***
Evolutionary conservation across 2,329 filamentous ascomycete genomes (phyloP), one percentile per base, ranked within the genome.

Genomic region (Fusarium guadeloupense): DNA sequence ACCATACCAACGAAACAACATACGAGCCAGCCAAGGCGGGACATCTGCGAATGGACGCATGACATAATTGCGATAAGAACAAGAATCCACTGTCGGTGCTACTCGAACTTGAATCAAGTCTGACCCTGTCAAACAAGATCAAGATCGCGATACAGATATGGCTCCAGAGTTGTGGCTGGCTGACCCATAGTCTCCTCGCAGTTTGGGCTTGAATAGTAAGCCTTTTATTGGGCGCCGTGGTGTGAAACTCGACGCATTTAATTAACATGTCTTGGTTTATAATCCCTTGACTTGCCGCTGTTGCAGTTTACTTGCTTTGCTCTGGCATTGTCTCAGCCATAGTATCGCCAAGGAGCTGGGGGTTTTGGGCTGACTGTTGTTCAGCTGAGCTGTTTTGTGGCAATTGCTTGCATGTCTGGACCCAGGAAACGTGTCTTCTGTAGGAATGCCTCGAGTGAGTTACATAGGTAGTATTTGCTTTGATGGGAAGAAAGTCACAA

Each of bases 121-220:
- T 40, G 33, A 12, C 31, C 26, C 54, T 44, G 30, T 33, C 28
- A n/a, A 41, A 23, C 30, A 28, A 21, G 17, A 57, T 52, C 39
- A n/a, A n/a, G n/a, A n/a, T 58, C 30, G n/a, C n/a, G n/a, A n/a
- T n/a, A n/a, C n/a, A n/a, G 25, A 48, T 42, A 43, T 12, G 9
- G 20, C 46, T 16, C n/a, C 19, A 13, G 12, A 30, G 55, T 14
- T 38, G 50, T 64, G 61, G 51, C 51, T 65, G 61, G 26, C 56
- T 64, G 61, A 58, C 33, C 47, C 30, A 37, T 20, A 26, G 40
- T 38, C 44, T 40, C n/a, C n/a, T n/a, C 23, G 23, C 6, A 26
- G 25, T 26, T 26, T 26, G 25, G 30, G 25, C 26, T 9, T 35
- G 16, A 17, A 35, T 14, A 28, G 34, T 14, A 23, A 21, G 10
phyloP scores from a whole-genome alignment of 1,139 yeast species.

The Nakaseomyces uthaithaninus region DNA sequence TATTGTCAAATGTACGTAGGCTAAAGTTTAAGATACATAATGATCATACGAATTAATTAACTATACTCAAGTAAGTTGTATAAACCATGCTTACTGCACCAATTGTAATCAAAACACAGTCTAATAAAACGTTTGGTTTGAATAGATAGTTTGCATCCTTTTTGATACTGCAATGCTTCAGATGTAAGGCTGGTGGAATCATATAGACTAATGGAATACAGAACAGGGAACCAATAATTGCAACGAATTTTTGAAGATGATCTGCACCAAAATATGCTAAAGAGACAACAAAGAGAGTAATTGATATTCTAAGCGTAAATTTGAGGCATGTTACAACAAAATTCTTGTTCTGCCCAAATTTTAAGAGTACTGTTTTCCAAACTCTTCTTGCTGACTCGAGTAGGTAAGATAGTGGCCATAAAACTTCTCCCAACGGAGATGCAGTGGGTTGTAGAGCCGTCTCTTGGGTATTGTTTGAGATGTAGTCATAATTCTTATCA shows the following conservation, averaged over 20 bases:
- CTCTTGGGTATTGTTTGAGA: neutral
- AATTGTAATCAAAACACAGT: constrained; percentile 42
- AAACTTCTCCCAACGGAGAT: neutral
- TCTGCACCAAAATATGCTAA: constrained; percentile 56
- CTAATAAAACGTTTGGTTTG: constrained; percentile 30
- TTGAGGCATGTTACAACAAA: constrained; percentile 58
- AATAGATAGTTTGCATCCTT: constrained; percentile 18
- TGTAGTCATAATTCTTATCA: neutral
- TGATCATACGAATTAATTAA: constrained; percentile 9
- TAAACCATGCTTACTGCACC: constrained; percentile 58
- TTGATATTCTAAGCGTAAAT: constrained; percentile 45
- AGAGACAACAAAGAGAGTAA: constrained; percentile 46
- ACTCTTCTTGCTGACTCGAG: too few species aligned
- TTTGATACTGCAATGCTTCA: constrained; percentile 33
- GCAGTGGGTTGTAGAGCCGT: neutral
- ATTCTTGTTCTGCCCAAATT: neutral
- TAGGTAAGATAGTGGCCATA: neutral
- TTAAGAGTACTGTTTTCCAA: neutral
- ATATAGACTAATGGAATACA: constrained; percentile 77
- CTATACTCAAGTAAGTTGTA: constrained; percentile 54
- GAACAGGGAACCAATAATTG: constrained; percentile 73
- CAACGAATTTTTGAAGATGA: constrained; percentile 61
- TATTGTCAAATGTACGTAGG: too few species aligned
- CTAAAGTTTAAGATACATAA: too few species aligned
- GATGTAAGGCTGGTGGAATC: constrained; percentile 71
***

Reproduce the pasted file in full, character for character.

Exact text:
Evolutionary conservation across 2,329 filamentous ascomycete genomes (phyloP), one percentile per base, ranked within the genome.

Genomic region (Fusarium guadeloupense): DNA sequence ACCATACCAACGAAACAACATACGAGCCAGCCAAGGCGGGACATCTGCGAATGGACGCATGACATAATTGCGATAAGAACAAGAATCCACTGTCGGTGCTACTCGAACTTGAATCAAGTCTGACCCTGTCAAACAAGATCAAGATCGCGATACAGATATGGCTCCAGAGTTGTGGCTGGCTGACCCATAGTCTCCTCGCAGTTTGGGCTTGAATAGTAAGCCTTTTATTGGGCGCCGTGGTGTGAAACTCGACGCATTTAATTAACATGTCTTGGTTTATAATCCCTTGACTTGCCGCTGTTGCAGTTTACTTGCTTTGCTCTGGCATTGTCTCAGCCATAGTATCGCCAAGGAGCTGGGGGTTTTGGGCTGACTGTTGTTCAGCTGAGCTGTTTTGTGGCAATTGCTTGCATGTCTGGACCCAGGAAACGTGTCTTCTGTAGGAATGCCTCGAGTGAGTTACATAGGTAGTATTTGCTTTGATGGGAAGAAAGTCACAA

Each of bases 121-220:
- T 40, G 33, A 12, C 31, C 26, C 54, T 44, G 30, T 33, C 28
- A n/a, A 41, A 23, C 30, A 28, A 21, G 17, A 57, T 52, C 39
- A n/a, A n/a, G n/a, A n/a, T 58, C 30, G n/a, C n/a, G n/a, A n/a
- T n/a, A n/a, C n/a, A n/a, G 25, A 48, T 42, A 43, T 12, G 9
- G 20, C 46, T 16, C n/a, C 19, A 13, G 12, A 30, G 55, T 14
- T 38, G 50, T 64, G 61, G 51, C 51, T 65, G 61, G 26, C 56
- T 64, G 61, A 58, C 33, C 47, C 30, A 37, T 20, A 26, G 40
- T 38, C 44, T 40, C n/a, C n/a, T n/a, C 23, G 23, C 6, A 26
- G 25, T 26, T 26, T 26, G 25, G 30, G 25, C 26, T 9, T 35
- G 16, A 17, A 35, T 14, A 28, G 34, T 14, A 23, A 21, G 10
phyloP scores from a whole-genome alignment of 1,139 yeast species.

The Nakaseomyces uthaithaninus region DNA sequence TATTGTCAAATGTACGTAGGCTAAAGTTTAAGATACATAATGATCATACGAATTAATTAACTATACTCAAGTAAGTTGTATAAACCATGCTTACTGCACCAATTGTAATCAAAACACAGTCTAATAAAACGTTTGGTTTGAATAGATAGTTTGCATCCTTTTTGATACTGCAATGCTTCAGATGTAAGGCTGGTGGAATCATATAGACTAATGGAATACAGAACAGGGAACCAATAATTGCAACGAATTTTTGAAGATGATCTGCACCAAAATATGCTAAAGAGACAACAAAGAGAGTAATTGATATTCTAAGCGTAAATTTGAGGCATGTTACAACAAAATTCTTGTTCTGCCCAAATTTTAAGAGTACTGTTTTCCAAACTCTTCTTGCTGACTCGAGTAGGTAAGATAGTGGCCATAAAACTTCTCCCAACGGAGATGCAGTGGGTTGTAGAGCCGTCTCTTGGGTATTGTTTGAGATGTAGTCATAATTCTTATCA shows the following conservation, averaged over 20 bases:
- CTCTTGGGTATTGTTTGAGA: neutral
- AATTGTAATCAAAACACAGT: constrained; percentile 42
- AAACTTCTCCCAACGGAGAT: neutral
- TCTGCACCAAAATATGCTAA: constrained; percentile 56
- CTAATAAAACGTTTGGTTTG: constrained; percentile 30
- TTGAGGCATGTTACAACAAA: constrained; percentile 58
- AATAGATAGTTTGCATCCTT: constrained; percentile 18
- TGTAGTCATAATTCTTATCA: neutral
- TGATCATACGAATTAATTAA: constrained; percentile 9
- TAAACCATGCTTACTGCACC: constrained; percentile 58
- TTGATATTCTAAGCGTAAAT: constrained; percentile 45
- AGAGACAACAAAGAGAGTAA: constrained; percentile 46
- ACTCTTCTTGCTGACTCGAG: too few species aligned
- TTTGATACTGCAATGCTTCA: constrained; percentile 33
- GCAGTGGGTTGTAGAGCCGT: neutral
- ATTCTTGTTCTGCCCAAATT: neutral
- TAGGTAAGATAGTGGCCATA: neutral
- TTAAGAGTACTGTTTTCCAA: neutral
- ATATAGACTAATGGAATACA: constrained; percentile 77
- CTATACTCAAGTAAGTTGTA: constrained; percentile 54
- GAACAGGGAACCAATAATTG: constrained; percentile 73
- CAACGAATTTTTGAAGATGA: constrained; percentile 61
- TATTGTCAAATGTACGTAGG: too few species aligned
- CTAAAGTTTAAGATACATAA: too few species aligned
- GATGTAAGGCTGGTGGAATC: constrained; percentile 71